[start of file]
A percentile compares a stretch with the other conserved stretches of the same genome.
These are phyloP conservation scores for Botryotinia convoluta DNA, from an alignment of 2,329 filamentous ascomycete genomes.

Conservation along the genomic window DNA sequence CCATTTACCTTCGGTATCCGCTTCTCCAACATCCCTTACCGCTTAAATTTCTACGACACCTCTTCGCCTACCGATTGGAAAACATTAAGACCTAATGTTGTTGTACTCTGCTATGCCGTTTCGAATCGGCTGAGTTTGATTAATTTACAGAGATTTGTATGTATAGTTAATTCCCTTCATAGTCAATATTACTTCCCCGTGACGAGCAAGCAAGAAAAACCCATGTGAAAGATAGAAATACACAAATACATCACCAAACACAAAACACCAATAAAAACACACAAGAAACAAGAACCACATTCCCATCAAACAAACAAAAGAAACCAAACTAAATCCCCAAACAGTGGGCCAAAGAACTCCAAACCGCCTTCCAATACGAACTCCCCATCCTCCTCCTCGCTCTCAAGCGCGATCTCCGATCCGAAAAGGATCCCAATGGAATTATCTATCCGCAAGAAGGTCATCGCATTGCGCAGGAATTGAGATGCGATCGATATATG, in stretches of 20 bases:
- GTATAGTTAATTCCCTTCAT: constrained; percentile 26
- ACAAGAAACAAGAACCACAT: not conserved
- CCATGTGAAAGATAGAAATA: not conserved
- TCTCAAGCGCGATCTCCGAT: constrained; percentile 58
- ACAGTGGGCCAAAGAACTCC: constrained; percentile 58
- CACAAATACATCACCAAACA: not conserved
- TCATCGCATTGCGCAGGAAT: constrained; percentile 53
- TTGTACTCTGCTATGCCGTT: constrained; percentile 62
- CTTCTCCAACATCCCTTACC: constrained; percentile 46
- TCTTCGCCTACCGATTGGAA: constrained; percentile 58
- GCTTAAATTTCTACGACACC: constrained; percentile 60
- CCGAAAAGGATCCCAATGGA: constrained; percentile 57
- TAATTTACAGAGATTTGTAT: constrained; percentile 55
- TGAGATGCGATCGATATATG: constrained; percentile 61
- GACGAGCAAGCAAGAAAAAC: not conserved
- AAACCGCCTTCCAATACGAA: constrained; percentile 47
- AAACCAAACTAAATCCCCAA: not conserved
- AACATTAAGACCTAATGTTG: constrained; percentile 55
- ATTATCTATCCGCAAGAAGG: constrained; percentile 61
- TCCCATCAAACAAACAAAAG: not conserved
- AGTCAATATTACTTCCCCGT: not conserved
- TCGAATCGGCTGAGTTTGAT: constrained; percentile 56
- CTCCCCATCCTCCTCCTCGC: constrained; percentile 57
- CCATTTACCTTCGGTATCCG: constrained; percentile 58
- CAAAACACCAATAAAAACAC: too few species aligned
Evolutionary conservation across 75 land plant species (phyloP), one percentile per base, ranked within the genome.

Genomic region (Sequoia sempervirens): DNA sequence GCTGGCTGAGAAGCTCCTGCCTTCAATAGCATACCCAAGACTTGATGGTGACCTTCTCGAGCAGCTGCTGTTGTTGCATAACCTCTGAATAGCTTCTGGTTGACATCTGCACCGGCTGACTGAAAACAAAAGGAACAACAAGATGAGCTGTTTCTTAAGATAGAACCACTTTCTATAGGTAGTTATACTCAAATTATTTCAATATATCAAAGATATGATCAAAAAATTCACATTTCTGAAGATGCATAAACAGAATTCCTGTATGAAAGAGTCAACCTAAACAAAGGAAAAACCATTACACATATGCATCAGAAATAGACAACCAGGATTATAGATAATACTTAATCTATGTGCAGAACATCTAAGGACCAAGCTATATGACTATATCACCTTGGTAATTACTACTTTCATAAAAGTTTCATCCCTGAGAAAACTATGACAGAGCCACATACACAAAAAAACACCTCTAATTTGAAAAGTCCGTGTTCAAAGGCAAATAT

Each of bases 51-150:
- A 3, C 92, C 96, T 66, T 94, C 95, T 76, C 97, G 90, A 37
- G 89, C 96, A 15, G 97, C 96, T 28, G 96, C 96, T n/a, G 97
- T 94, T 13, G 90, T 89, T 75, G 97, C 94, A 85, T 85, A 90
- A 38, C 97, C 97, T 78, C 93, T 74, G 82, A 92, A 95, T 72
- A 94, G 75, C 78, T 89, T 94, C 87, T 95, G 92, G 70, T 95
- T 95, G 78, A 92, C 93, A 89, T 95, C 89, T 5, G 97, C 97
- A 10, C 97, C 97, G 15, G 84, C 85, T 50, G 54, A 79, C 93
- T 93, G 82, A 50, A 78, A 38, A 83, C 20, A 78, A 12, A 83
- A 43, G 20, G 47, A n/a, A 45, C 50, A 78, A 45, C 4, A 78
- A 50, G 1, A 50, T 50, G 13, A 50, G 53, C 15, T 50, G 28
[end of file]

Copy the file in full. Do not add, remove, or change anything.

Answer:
A percentile compares a stretch with the other conserved stretches of the same genome.
These are phyloP conservation scores for Botryotinia convoluta DNA, from an alignment of 2,329 filamentous ascomycete genomes.

Conservation along the genomic window DNA sequence CCATTTACCTTCGGTATCCGCTTCTCCAACATCCCTTACCGCTTAAATTTCTACGACACCTCTTCGCCTACCGATTGGAAAACATTAAGACCTAATGTTGTTGTACTCTGCTATGCCGTTTCGAATCGGCTGAGTTTGATTAATTTACAGAGATTTGTATGTATAGTTAATTCCCTTCATAGTCAATATTACTTCCCCGTGACGAGCAAGCAAGAAAAACCCATGTGAAAGATAGAAATACACAAATACATCACCAAACACAAAACACCAATAAAAACACACAAGAAACAAGAACCACATTCCCATCAAACAAACAAAAGAAACCAAACTAAATCCCCAAACAGTGGGCCAAAGAACTCCAAACCGCCTTCCAATACGAACTCCCCATCCTCCTCCTCGCTCTCAAGCGCGATCTCCGATCCGAAAAGGATCCCAATGGAATTATCTATCCGCAAGAAGGTCATCGCATTGCGCAGGAATTGAGATGCGATCGATATATG, in stretches of 20 bases:
- GTATAGTTAATTCCCTTCAT: constrained; percentile 26
- ACAAGAAACAAGAACCACAT: not conserved
- CCATGTGAAAGATAGAAATA: not conserved
- TCTCAAGCGCGATCTCCGAT: constrained; percentile 58
- ACAGTGGGCCAAAGAACTCC: constrained; percentile 58
- CACAAATACATCACCAAACA: not conserved
- TCATCGCATTGCGCAGGAAT: constrained; percentile 53
- TTGTACTCTGCTATGCCGTT: constrained; percentile 62
- CTTCTCCAACATCCCTTACC: constrained; percentile 46
- TCTTCGCCTACCGATTGGAA: constrained; percentile 58
- GCTTAAATTTCTACGACACC: constrained; percentile 60
- CCGAAAAGGATCCCAATGGA: constrained; percentile 57
- TAATTTACAGAGATTTGTAT: constrained; percentile 55
- TGAGATGCGATCGATATATG: constrained; percentile 61
- GACGAGCAAGCAAGAAAAAC: not conserved
- AAACCGCCTTCCAATACGAA: constrained; percentile 47
- AAACCAAACTAAATCCCCAA: not conserved
- AACATTAAGACCTAATGTTG: constrained; percentile 55
- ATTATCTATCCGCAAGAAGG: constrained; percentile 61
- TCCCATCAAACAAACAAAAG: not conserved
- AGTCAATATTACTTCCCCGT: not conserved
- TCGAATCGGCTGAGTTTGAT: constrained; percentile 56
- CTCCCCATCCTCCTCCTCGC: constrained; percentile 57
- CCATTTACCTTCGGTATCCG: constrained; percentile 58
- CAAAACACCAATAAAAACAC: too few species aligned
Evolutionary conservation across 75 land plant species (phyloP), one percentile per base, ranked within the genome.

Genomic region (Sequoia sempervirens): DNA sequence GCTGGCTGAGAAGCTCCTGCCTTCAATAGCATACCCAAGACTTGATGGTGACCTTCTCGAGCAGCTGCTGTTGTTGCATAACCTCTGAATAGCTTCTGGTTGACATCTGCACCGGCTGACTGAAAACAAAAGGAACAACAAGATGAGCTGTTTCTTAAGATAGAACCACTTTCTATAGGTAGTTATACTCAAATTATTTCAATATATCAAAGATATGATCAAAAAATTCACATTTCTGAAGATGCATAAACAGAATTCCTGTATGAAAGAGTCAACCTAAACAAAGGAAAAACCATTACACATATGCATCAGAAATAGACAACCAGGATTATAGATAATACTTAATCTATGTGCAGAACATCTAAGGACCAAGCTATATGACTATATCACCTTGGTAATTACTACTTTCATAAAAGTTTCATCCCTGAGAAAACTATGACAGAGCCACATACACAAAAAAACACCTCTAATTTGAAAAGTCCGTGTTCAAAGGCAAATAT

Each of bases 51-150:
- A 3, C 92, C 96, T 66, T 94, C 95, T 76, C 97, G 90, A 37
- G 89, C 96, A 15, G 97, C 96, T 28, G 96, C 96, T n/a, G 97
- T 94, T 13, G 90, T 89, T 75, G 97, C 94, A 85, T 85, A 90
- A 38, C 97, C 97, T 78, C 93, T 74, G 82, A 92, A 95, T 72
- A 94, G 75, C 78, T 89, T 94, C 87, T 95, G 92, G 70, T 95
- T 95, G 78, A 92, C 93, A 89, T 95, C 89, T 5, G 97, C 97
- A 10, C 97, C 97, G 15, G 84, C 85, T 50, G 54, A 79, C 93
- T 93, G 82, A 50, A 78, A 38, A 83, C 20, A 78, A 12, A 83
- A 43, G 20, G 47, A n/a, A 45, C 50, A 78, A 45, C 4, A 78
- A 50, G 1, A 50, T 50, G 13, A 50, G 53, C 15, T 50, G 28